In 2008–2009, researchers at the West Virginia University Institute for Health Policy Research and Princeton, N.J.-based Mathematica Policy Research evaluated the early stage implementation of Mountain Health Choices, a key component of West Virginia's redesigned Medicaid program.
Key Findings: The research team reported findings in an August 2009 report, Evaluation of Mountain Health Choices: Implementation, Challenges, and Recommendations (available online). They include:
- There was widespread support for the goals of Mountain Health Choices—promoting personal responsibility and strengthening patients' medical home.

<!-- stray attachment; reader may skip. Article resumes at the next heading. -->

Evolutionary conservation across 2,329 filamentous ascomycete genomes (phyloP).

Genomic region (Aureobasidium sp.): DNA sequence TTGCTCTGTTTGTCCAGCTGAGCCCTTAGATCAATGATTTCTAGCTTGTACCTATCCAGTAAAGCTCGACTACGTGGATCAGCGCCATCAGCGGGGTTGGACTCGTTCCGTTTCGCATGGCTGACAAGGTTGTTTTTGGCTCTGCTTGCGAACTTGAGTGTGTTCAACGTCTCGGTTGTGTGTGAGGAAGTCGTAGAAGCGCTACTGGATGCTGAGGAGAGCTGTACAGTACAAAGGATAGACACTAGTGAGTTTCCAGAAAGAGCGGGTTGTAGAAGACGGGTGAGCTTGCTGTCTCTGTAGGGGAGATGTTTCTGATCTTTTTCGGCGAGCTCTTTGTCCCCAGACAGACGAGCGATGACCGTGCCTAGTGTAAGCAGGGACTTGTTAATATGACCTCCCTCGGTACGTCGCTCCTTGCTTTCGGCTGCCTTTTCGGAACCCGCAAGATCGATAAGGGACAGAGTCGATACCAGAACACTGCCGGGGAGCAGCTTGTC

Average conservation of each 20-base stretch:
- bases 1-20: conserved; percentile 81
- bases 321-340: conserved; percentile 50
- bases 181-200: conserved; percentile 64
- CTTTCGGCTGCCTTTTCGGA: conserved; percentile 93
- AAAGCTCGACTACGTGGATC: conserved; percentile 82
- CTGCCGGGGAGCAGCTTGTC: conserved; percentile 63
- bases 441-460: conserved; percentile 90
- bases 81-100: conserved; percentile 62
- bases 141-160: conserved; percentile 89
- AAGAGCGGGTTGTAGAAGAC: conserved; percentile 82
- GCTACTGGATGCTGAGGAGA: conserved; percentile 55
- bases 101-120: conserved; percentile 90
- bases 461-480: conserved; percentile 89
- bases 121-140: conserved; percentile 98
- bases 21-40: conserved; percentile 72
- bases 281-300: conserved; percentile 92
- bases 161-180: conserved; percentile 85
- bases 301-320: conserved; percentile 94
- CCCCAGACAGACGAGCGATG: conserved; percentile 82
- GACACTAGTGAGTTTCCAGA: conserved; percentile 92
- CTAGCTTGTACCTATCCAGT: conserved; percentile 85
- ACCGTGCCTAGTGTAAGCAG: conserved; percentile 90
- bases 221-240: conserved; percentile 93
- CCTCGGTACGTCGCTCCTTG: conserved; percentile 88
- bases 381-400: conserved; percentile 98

- Most provider and advocacy representatives believed the program as implemented would not succeed in those goals because the state failed to receive federal approval for and implement the Healthy Rewards program, and beneficiaries and providers did not receive continuous education and outreach designed to help beneficiaries make an informed choice of benefit plans.
- Providers and patient advocates were concerned about beneficiaries defaulting into the basic plan, not by choice but because of a lack of understanding of the enrollment process and the importance of meeting the requirements for participation. There was no consensus among those interviewed about how to address this concern.